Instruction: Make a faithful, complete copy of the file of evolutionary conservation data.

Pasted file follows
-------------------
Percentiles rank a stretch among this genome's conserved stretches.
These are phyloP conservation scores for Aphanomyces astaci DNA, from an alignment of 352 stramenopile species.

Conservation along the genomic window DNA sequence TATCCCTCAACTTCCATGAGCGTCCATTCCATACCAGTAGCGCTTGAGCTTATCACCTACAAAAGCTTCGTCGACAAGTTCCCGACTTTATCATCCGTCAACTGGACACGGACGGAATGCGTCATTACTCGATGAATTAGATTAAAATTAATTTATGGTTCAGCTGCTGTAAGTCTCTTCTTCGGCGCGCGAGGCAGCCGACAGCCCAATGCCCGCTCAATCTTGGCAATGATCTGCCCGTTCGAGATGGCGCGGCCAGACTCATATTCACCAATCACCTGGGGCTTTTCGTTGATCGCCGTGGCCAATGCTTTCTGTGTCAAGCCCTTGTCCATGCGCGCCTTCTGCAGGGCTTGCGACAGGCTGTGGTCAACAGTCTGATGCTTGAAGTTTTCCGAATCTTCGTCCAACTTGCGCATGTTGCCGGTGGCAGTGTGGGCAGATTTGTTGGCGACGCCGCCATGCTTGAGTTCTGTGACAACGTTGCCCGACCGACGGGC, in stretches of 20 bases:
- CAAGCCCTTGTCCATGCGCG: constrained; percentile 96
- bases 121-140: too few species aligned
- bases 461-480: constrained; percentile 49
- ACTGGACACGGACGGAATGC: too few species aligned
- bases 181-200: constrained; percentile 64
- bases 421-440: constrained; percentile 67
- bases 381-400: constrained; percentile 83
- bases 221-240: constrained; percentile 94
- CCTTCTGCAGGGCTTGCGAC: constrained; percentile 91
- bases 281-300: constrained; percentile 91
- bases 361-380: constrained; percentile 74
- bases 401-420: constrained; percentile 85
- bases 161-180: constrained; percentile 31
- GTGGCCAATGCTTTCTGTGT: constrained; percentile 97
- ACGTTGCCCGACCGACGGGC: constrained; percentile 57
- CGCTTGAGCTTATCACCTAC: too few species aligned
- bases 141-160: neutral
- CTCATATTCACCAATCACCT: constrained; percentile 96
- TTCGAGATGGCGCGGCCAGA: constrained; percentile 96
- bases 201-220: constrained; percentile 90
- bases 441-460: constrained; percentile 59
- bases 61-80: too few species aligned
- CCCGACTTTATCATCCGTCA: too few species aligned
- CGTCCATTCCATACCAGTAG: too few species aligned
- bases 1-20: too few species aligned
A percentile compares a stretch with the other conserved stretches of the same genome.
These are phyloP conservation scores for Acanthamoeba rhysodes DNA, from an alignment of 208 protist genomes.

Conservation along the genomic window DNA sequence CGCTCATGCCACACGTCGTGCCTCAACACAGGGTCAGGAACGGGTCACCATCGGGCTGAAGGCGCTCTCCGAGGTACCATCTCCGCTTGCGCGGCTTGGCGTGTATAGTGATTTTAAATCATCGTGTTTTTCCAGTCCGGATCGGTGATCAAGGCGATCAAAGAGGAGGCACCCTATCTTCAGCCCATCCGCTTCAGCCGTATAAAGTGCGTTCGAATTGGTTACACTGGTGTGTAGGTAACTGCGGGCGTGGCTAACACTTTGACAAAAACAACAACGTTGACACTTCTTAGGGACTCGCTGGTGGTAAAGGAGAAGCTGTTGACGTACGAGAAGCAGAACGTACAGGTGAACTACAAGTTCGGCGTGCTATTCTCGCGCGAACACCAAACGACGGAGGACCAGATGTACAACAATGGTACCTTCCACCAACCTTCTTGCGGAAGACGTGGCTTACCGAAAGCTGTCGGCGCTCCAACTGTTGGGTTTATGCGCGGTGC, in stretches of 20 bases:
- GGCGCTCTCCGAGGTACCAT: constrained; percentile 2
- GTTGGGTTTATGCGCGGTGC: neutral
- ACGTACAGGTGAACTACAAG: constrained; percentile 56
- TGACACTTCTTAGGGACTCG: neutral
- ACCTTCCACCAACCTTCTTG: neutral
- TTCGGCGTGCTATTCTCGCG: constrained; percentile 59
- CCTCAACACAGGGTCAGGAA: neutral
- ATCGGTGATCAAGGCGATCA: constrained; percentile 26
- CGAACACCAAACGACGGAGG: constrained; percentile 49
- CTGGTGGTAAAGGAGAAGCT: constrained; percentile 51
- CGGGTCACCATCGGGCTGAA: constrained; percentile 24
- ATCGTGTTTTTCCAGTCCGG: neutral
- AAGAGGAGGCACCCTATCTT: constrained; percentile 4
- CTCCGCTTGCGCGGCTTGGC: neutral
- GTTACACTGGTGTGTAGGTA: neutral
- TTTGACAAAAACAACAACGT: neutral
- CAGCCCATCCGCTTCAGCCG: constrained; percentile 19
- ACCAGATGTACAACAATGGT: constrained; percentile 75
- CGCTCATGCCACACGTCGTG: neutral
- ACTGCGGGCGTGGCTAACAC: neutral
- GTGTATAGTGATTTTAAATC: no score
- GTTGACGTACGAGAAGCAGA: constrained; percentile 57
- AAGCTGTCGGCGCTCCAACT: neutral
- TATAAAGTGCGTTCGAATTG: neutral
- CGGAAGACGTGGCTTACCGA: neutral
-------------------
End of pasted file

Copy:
Percentiles rank a stretch among this genome's conserved stretches.
These are phyloP conservation scores for Aphanomyces astaci DNA, from an alignment of 352 stramenopile species.

Conservation along the genomic window DNA sequence TATCCCTCAACTTCCATGAGCGTCCATTCCATACCAGTAGCGCTTGAGCTTATCACCTACAAAAGCTTCGTCGACAAGTTCCCGACTTTATCATCCGTCAACTGGACACGGACGGAATGCGTCATTACTCGATGAATTAGATTAAAATTAATTTATGGTTCAGCTGCTGTAAGTCTCTTCTTCGGCGCGCGAGGCAGCCGACAGCCCAATGCCCGCTCAATCTTGGCAATGATCTGCCCGTTCGAGATGGCGCGGCCAGACTCATATTCACCAATCACCTGGGGCTTTTCGTTGATCGCCGTGGCCAATGCTTTCTGTGTCAAGCCCTTGTCCATGCGCGCCTTCTGCAGGGCTTGCGACAGGCTGTGGTCAACAGTCTGATGCTTGAAGTTTTCCGAATCTTCGTCCAACTTGCGCATGTTGCCGGTGGCAGTGTGGGCAGATTTGTTGGCGACGCCGCCATGCTTGAGTTCTGTGACAACGTTGCCCGACCGACGGGC, in stretches of 20 bases:
- CAAGCCCTTGTCCATGCGCG: constrained; percentile 96
- bases 121-140: too few species aligned
- bases 461-480: constrained; percentile 49
- ACTGGACACGGACGGAATGC: too few species aligned
- bases 181-200: constrained; percentile 64
- bases 421-440: constrained; percentile 67
- bases 381-400: constrained; percentile 83
- bases 221-240: constrained; percentile 94
- CCTTCTGCAGGGCTTGCGAC: constrained; percentile 91
- bases 281-300: constrained; percentile 91
- bases 361-380: constrained; percentile 74
- bases 401-420: constrained; percentile 85
- bases 161-180: constrained; percentile 31
- GTGGCCAATGCTTTCTGTGT: constrained; percentile 97
- ACGTTGCCCGACCGACGGGC: constrained; percentile 57
- CGCTTGAGCTTATCACCTAC: too few species aligned
- bases 141-160: neutral
- CTCATATTCACCAATCACCT: constrained; percentile 96
- TTCGAGATGGCGCGGCCAGA: constrained; percentile 96
- bases 201-220: constrained; percentile 90
- bases 441-460: constrained; percentile 59
- bases 61-80: too few species aligned
- CCCGACTTTATCATCCGTCA: too few species aligned
- CGTCCATTCCATACCAGTAG: too few species aligned
- bases 1-20: too few species aligned
A percentile compares a stretch with the other conserved stretches of the same genome.
These are phyloP conservation scores for Acanthamoeba rhysodes DNA, from an alignment of 208 protist genomes.

Conservation along the genomic window DNA sequence CGCTCATGCCACACGTCGTGCCTCAACACAGGGTCAGGAACGGGTCACCATCGGGCTGAAGGCGCTCTCCGAGGTACCATCTCCGCTTGCGCGGCTTGGCGTGTATAGTGATTTTAAATCATCGTGTTTTTCCAGTCCGGATCGGTGATCAAGGCGATCAAAGAGGAGGCACCCTATCTTCAGCCCATCCGCTTCAGCCGTATAAAGTGCGTTCGAATTGGTTACACTGGTGTGTAGGTAACTGCGGGCGTGGCTAACACTTTGACAAAAACAACAACGTTGACACTTCTTAGGGACTCGCTGGTGGTAAAGGAGAAGCTGTTGACGTACGAGAAGCAGAACGTACAGGTGAACTACAAGTTCGGCGTGCTATTCTCGCGCGAACACCAAACGACGGAGGACCAGATGTACAACAATGGTACCTTCCACCAACCTTCTTGCGGAAGACGTGGCTTACCGAAAGCTGTCGGCGCTCCAACTGTTGGGTTTATGCGCGGTGC, in stretches of 20 bases:
- GGCGCTCTCCGAGGTACCAT: constrained; percentile 2
- GTTGGGTTTATGCGCGGTGC: neutral
- ACGTACAGGTGAACTACAAG: constrained; percentile 56
- TGACACTTCTTAGGGACTCG: neutral
- ACCTTCCACCAACCTTCTTG: neutral
- TTCGGCGTGCTATTCTCGCG: constrained; percentile 59
- CCTCAACACAGGGTCAGGAA: neutral
- ATCGGTGATCAAGGCGATCA: constrained; percentile 26
- CGAACACCAAACGACGGAGG: constrained; percentile 49
- CTGGTGGTAAAGGAGAAGCT: constrained; percentile 51
- CGGGTCACCATCGGGCTGAA: constrained; percentile 24
- ATCGTGTTTTTCCAGTCCGG: neutral
- AAGAGGAGGCACCCTATCTT: constrained; percentile 4
- CTCCGCTTGCGCGGCTTGGC: neutral
- GTTACACTGGTGTGTAGGTA: neutral
- TTTGACAAAAACAACAACGT: neutral
- CAGCCCATCCGCTTCAGCCG: constrained; percentile 19
- ACCAGATGTACAACAATGGT: constrained; percentile 75
- CGCTCATGCCACACGTCGTG: neutral
- ACTGCGGGCGTGGCTAACAC: neutral
- GTGTATAGTGATTTTAAATC: no score
- GTTGACGTACGAGAAGCAGA: constrained; percentile 57
- AAGCTGTCGGCGCTCCAACT: neutral
- TATAAAGTGCGTTCGAATTG: neutral
- CGGAAGACGTGGCTTACCGA: neutral